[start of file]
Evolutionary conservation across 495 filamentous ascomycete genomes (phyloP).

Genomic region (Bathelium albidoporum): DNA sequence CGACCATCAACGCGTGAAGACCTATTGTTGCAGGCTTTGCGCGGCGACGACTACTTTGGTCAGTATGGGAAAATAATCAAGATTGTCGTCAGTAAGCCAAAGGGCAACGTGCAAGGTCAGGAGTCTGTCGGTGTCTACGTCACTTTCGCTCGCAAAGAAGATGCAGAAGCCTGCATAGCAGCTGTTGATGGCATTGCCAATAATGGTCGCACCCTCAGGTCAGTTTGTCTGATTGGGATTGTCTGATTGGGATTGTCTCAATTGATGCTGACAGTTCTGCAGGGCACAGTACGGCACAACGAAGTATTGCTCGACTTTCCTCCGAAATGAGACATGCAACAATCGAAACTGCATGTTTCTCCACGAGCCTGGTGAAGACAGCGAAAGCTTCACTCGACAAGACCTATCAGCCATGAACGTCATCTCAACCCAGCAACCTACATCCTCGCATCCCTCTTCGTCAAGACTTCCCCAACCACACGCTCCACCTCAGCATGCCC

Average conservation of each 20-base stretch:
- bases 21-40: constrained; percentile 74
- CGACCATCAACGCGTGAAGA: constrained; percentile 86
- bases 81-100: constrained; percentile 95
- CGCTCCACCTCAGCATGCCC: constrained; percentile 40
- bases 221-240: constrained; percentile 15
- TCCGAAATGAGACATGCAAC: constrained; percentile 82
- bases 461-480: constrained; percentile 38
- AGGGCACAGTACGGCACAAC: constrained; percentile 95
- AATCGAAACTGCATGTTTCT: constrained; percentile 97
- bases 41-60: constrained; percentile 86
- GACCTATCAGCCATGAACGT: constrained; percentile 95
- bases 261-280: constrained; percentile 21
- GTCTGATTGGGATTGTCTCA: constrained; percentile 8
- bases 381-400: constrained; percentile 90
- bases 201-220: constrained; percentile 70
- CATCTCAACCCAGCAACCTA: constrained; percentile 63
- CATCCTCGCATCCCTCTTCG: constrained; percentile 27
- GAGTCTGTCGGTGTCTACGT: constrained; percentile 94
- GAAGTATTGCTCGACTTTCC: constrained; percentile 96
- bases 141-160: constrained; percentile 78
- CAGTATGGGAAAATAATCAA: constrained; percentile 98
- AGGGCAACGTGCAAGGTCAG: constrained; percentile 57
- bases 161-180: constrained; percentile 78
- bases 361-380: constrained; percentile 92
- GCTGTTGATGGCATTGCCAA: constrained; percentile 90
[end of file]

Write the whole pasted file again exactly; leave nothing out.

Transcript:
Evolutionary conservation across 495 filamentous ascomycete genomes (phyloP).

Genomic region (Bathelium albidoporum): DNA sequence CGACCATCAACGCGTGAAGACCTATTGTTGCAGGCTTTGCGCGGCGACGACTACTTTGGTCAGTATGGGAAAATAATCAAGATTGTCGTCAGTAAGCCAAAGGGCAACGTGCAAGGTCAGGAGTCTGTCGGTGTCTACGTCACTTTCGCTCGCAAAGAAGATGCAGAAGCCTGCATAGCAGCTGTTGATGGCATTGCCAATAATGGTCGCACCCTCAGGTCAGTTTGTCTGATTGGGATTGTCTGATTGGGATTGTCTCAATTGATGCTGACAGTTCTGCAGGGCACAGTACGGCACAACGAAGTATTGCTCGACTTTCCTCCGAAATGAGACATGCAACAATCGAAACTGCATGTTTCTCCACGAGCCTGGTGAAGACAGCGAAAGCTTCACTCGACAAGACCTATCAGCCATGAACGTCATCTCAACCCAGCAACCTACATCCTCGCATCCCTCTTCGTCAAGACTTCCCCAACCACACGCTCCACCTCAGCATGCCC

Average conservation of each 20-base stretch:
- bases 21-40: constrained; percentile 74
- CGACCATCAACGCGTGAAGA: constrained; percentile 86
- bases 81-100: constrained; percentile 95
- CGCTCCACCTCAGCATGCCC: constrained; percentile 40
- bases 221-240: constrained; percentile 15
- TCCGAAATGAGACATGCAAC: constrained; percentile 82
- bases 461-480: constrained; percentile 38
- AGGGCACAGTACGGCACAAC: constrained; percentile 95
- AATCGAAACTGCATGTTTCT: constrained; percentile 97
- bases 41-60: constrained; percentile 86
- GACCTATCAGCCATGAACGT: constrained; percentile 95
- bases 261-280: constrained; percentile 21
- GTCTGATTGGGATTGTCTCA: constrained; percentile 8
- bases 381-400: constrained; percentile 90
- bases 201-220: constrained; percentile 70
- CATCTCAACCCAGCAACCTA: constrained; percentile 63
- CATCCTCGCATCCCTCTTCG: constrained; percentile 27
- GAGTCTGTCGGTGTCTACGT: constrained; percentile 94
- GAAGTATTGCTCGACTTTCC: constrained; percentile 96
- bases 141-160: constrained; percentile 78
- CAGTATGGGAAAATAATCAA: constrained; percentile 98
- AGGGCAACGTGCAAGGTCAG: constrained; percentile 57
- bases 161-180: constrained; percentile 78
- bases 361-380: constrained; percentile 92
- GCTGTTGATGGCATTGCCAA: constrained; percentile 90